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#schoolsafety | Coronavirus Today: The school reopening dilemma | #parenting | #parenting | #kids

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Good evening. I’m Diya Chacko, and it’s Wednesday, July 8. Here’s what’s happening with the coronavirus in California and beyond.

Most schools will wrap up their summer breaks next month, but the state’s soaring cases and hospitalizations are threatening to disrupt the fall semester on K-12 campuses.

At the moment, local school districts in California are in charge of handling their reopening plans. School systems are working out hybrid class schedules in which students would be on campus part-time in small groups and work from home the rest of the time. The staggering of in-classroom learning is necessary to comply with local and federal guidelines to keep students at least six feet apart.

In L.A. County, public and private schools must also make contingency plans for students to keep learning entirely from home, said L.A. County’s health director. “We would be irresponsible if we didn’t say to you that you have to have the backup plan ready,” Dr. Barbara Ferrer told local education leaders in a phone call recording obtained by The Times.

That notice comes as President Trump pressures schools and universities across the U.S. to resume in-class learning in the fall, pointing to some countries in Europe that he said had reopened campuses successfully — countries that have also seen an overall decline in disease transmission. On Wednesday, he threatened to withhold federal money from districts that don’t bring kids to campus. While school systems already received coronavirus-related funding earlier this year, a larger aid package is currently stalled in Congress.

Trump also complained about the Centers for Disease Control and Prevention‘s school safety guidelines, saying in a tweet that “they are asking schools to do very impractical things.” In response, Gov. Gavin Newsom said that the safety of students and school employees is paramount. “What we need to address is safely reopening schools, “he said. “That to me is not negotiable.”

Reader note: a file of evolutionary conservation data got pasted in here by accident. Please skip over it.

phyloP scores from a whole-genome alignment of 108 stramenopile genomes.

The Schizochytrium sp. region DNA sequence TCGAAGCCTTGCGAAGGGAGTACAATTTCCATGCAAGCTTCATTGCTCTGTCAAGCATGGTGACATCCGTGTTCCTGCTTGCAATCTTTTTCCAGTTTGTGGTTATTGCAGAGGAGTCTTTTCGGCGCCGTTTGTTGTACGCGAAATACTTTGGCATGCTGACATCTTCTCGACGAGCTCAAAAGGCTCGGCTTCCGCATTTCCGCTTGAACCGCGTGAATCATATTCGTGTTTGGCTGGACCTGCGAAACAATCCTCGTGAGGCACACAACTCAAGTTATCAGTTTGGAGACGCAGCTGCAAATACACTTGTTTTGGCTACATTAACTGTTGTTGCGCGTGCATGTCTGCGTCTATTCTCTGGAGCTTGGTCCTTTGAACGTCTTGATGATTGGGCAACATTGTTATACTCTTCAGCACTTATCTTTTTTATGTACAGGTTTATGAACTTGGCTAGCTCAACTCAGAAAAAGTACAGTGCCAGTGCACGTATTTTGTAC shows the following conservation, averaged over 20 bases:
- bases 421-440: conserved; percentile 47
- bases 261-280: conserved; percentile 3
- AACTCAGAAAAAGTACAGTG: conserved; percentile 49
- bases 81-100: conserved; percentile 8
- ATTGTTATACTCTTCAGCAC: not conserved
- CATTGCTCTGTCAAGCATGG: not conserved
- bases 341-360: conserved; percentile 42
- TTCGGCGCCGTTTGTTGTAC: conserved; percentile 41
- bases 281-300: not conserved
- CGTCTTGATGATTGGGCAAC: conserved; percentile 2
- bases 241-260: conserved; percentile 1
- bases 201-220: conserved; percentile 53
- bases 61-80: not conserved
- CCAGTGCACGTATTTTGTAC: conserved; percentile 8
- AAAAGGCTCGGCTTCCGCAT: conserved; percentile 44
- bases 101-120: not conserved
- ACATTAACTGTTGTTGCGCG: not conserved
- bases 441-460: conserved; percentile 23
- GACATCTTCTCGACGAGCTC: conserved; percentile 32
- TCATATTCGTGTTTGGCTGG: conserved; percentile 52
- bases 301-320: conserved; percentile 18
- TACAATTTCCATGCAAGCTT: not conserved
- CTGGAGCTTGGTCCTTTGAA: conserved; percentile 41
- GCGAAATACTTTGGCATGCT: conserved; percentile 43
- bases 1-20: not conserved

A recent survey of Los Angeles parents and educators found that about 20% of parents said they are not ready to send their children back to a campus this fall, and more than a third of school employees said they are against returning. Last month, however, Southern California pediatricians warned that keeping children off school campuses could put them “at risk for worsening academic, developmental and health outcomes.”

By the numbers

California cases and deaths as of 4:30 p.m. PDT Wednesday:

Track the latest numbers and how they break down in California with our graphics.

The Newsom administration's road map to reopening California.

The Newsom administration’s road map to reopening California.

(Priya Krishnakumar / Los Angeles Times)

See which counties are reopening with our tracker.

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Across California

L.A. County on Wednesday recorded 61 coronavirus-related deaths — the highest single-day death toll since June 2. “Tragically, we do expect that more of our loved ones and our neighbors may die of COVID-19 in the coming weeks with all of the increases we’re seeing in hospitalizations,” Ferrer said.

The high demand for coronavirus tests is prompting county officials once again to give priority to those who are showing symptoms, work in a high-risk environment or have come in contact with a person known to have been exposed to the virus. Just a few weeks ago, they were encouraging everyone to get tested, especially those who had visited any large gatherings or participated in protests. “We have to watch the supply chain,” said Health Services Director Dr. Christina Ghaly.

The county plans to fine or revoke the permits of restaurants that aren’t complying with COVID-19 health orders, under a motion passed Tuesday by the Board of Supervisors that also calls current inspection methods inadequate. “We have neither the time nor the government resources to continue to spend weeks counseling businesses that should be prepared to adhere to public health rules,” it reads. The county department of public health now has 14 days to present an enforcement plan for approval, including details on the size of the fines.

South Lake Tahoe, one of Californian’s favorite summer destinations, has seen a spike in new coronavirus cases. Over the last 14 days, that area of El Dorado County has reported an infection rate of 169 new cases for every 100,000 residents, according to the county health officer. If the South Lake Tahoe region were its own county, “it would now be added to the state’s monitoring list,” she said.